Darshan grew up as a leader across a number of supply chain services and consulting organizations. He has helped global service organizations of all shapes and sizes improve their efficiency and effectiveness, and scale up their operations and customer success processes. Darshan started his career with IBM in various global leadership roles and managed service delivery in the US, Latin America, Eastern Europe and Asia. In his tenure at IBM, he built large delivery centers focused on globally integrated operations. He also built and led the Global Delivery Organization at Denali, a procurement services firm that was eventually acquired by WNS in 2017. Here he led the post-merger integration and integrated procurement services operations within the company. Post Denali-WNS, Darshan built and led customer success and professional services organizations for OpenGov and Icertis, both hyper-growth SaaS software organizations.
Why are you passionate about helping people-based businesses?
I am passionate about building sustainable people-based businesses. For any people-based business to grow and be successful in the long term, I believe they need to build a balanced three dimensional system focused on people, process and technology. I am a big proponent of building organization capability organically while building scale, and I feel a strong sense of fulfillment when an individual within the organization grows as a professional within a system I helped develop. It’s ultimately all about people and their ability to drive incremental change to build a business with long-term value.
As a services organization scales, having global delivery centers becomes more important. What should founders consider before expanding into a new region?
As founders look to develop global scale through international delivery centers, they need to transition to a “Communities of Excellence” model that is focused on efficiency, effectiveness and innovation. The intent of global delivery is to capitalize on talent globally and to scale productivity, but it’s also about adding customer value. When founders are thinking about expansion, they should ask themselves, “does my decision lower the center of gravity closer to the customer?”
From there founders need to assess:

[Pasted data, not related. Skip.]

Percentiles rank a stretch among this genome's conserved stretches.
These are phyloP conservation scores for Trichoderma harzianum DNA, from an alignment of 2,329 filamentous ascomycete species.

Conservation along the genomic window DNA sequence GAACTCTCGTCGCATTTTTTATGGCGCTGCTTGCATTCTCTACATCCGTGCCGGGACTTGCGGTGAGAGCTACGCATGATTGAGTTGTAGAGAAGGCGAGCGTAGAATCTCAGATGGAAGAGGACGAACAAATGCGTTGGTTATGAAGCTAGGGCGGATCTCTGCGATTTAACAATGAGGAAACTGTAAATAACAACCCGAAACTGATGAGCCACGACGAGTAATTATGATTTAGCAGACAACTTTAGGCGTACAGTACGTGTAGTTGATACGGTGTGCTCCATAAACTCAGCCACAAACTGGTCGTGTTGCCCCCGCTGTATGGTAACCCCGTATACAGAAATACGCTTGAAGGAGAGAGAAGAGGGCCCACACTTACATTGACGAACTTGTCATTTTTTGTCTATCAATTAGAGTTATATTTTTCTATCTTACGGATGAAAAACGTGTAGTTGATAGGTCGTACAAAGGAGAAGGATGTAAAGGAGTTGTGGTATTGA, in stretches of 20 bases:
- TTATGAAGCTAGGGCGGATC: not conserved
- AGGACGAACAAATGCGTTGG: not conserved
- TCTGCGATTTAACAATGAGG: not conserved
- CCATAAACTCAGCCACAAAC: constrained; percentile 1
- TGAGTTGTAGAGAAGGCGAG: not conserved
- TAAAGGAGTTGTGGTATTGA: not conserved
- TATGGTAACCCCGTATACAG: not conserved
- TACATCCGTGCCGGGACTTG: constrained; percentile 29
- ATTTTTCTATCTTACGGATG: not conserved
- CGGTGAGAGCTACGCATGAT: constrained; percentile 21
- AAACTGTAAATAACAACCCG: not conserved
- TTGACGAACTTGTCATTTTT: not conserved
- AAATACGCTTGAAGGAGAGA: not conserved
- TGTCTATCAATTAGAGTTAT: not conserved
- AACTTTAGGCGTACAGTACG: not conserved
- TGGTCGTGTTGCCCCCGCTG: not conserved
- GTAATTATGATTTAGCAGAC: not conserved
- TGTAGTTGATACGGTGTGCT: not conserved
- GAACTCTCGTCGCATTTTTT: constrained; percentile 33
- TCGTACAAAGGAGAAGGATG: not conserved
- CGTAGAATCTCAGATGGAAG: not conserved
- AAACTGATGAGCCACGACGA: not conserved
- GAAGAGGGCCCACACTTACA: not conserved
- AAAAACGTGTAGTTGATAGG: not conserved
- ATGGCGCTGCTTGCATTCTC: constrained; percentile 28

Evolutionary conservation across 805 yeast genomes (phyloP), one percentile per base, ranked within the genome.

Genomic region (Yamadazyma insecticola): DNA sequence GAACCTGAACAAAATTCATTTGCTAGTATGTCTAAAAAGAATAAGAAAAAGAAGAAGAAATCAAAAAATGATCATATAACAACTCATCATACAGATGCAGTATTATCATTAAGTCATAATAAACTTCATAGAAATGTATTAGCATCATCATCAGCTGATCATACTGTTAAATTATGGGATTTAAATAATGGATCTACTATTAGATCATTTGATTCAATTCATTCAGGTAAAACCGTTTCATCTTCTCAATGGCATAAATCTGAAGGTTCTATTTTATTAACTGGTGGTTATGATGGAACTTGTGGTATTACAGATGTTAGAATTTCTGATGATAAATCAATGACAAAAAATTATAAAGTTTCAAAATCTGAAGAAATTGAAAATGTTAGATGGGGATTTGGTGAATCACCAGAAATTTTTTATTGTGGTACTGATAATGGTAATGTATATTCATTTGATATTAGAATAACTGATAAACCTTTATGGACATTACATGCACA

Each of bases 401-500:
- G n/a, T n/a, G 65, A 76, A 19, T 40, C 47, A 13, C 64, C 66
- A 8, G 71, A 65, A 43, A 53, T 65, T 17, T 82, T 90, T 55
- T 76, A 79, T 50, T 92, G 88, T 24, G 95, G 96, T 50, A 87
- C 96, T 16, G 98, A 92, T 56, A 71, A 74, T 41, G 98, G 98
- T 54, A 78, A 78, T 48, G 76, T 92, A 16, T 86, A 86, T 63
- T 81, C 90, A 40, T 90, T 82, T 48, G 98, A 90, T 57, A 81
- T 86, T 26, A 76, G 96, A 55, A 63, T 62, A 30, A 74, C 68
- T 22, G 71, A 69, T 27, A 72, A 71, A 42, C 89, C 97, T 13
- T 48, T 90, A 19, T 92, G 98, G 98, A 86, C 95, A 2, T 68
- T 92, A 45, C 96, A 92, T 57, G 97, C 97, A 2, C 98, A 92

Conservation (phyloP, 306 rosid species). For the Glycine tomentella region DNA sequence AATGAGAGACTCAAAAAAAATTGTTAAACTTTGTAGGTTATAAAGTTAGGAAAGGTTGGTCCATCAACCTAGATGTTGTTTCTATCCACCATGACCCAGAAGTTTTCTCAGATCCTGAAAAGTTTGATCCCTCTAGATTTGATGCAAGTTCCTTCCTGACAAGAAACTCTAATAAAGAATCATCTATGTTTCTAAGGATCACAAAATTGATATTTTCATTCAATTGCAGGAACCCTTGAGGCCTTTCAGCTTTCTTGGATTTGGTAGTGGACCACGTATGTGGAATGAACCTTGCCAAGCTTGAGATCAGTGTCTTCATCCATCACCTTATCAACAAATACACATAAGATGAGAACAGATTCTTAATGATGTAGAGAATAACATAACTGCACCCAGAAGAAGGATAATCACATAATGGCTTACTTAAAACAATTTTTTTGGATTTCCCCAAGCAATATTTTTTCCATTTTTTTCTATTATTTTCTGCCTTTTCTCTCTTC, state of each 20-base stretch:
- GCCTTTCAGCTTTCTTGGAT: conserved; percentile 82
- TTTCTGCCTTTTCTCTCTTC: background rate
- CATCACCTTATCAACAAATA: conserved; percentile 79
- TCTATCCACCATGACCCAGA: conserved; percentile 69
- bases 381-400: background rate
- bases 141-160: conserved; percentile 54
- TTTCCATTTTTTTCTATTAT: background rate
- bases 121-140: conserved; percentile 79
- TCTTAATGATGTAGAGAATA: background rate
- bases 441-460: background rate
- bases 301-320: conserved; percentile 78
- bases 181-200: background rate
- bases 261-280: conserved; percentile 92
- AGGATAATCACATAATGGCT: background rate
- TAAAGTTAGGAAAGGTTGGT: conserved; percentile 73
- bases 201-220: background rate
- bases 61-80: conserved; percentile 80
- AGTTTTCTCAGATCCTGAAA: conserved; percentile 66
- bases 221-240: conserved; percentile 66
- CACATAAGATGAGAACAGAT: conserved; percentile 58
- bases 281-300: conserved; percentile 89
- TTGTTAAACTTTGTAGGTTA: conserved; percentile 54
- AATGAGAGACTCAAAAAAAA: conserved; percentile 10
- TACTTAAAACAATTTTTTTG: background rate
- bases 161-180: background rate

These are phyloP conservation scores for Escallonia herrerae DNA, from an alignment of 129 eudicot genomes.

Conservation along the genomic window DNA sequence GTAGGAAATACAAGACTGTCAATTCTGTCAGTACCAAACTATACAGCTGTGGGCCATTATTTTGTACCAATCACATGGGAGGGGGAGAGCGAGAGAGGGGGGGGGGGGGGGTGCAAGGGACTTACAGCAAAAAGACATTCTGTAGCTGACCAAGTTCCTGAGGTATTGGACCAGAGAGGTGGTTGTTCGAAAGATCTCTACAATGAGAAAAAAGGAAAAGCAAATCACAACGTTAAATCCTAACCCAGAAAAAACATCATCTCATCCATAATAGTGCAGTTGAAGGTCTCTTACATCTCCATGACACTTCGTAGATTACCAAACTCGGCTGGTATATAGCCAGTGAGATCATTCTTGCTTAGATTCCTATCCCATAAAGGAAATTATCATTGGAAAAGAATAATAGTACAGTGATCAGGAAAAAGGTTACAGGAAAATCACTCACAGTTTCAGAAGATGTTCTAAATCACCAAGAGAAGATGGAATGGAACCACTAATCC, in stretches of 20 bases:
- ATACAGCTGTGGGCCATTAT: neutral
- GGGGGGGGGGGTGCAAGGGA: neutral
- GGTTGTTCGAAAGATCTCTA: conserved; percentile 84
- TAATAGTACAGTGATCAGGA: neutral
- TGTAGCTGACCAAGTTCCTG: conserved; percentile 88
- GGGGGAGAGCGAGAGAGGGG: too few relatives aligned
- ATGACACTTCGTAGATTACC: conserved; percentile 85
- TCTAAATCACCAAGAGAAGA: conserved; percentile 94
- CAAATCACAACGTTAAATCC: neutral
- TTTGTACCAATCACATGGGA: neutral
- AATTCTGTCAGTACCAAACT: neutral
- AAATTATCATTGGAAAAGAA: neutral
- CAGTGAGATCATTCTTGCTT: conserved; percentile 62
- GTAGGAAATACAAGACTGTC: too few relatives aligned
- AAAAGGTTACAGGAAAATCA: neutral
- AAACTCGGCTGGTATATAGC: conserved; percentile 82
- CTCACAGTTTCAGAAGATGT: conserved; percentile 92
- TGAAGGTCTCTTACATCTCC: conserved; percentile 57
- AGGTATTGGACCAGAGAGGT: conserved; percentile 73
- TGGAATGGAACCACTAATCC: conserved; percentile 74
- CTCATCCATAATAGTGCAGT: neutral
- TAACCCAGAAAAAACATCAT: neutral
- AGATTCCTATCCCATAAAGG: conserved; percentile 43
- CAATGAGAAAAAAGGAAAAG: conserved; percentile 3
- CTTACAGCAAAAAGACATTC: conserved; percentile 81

1. Is the talent pool available?
2. Do I have a corporate culture that embraces globalization for growth, profitability, efficiency and effectiveness?
3. Am I willing to invest in the initial curing period so my organization, and ultimately my customers, will realize the benefits?
You’ve grown delivery organizations from the ground up with Denali, at a mid-sized organization with OpenGov, and in later stage companies like IBM and Icertis. What’s consistent across different size organizations, and what changes as you grow?
What makes any size delivery organization successful is the ability to meet and exceed the implied promise you’ve made to customers. Most organizations focus on written commitments, but when you change the organization’s DNA to assume the statement of work is table-stakes, and incentivize everyone in the organization to meet and exceed that customer implied promise, it drives incremental change quickly.
Simplifying goals is another key learning from my experiences building organizations. If a leadership team can agree to 3 or 4 goals for each functional organization, with one shared goal, it takes care of most of the organization tradeoffs and debates in a fast growing organization. I realized that this exercise is much harder than we think once you start implementing it though. Humans have a tendency to complicate decision making.
Later stage organizations have a much bigger internal change management issues (aka bureaucracy). It’s always important to be mindful that balancing faster decision making with quick adjustment can be more disruptive than spending time driving consensus. But getting the “goals simplification” strategy right can take care of these lifecycle challenges.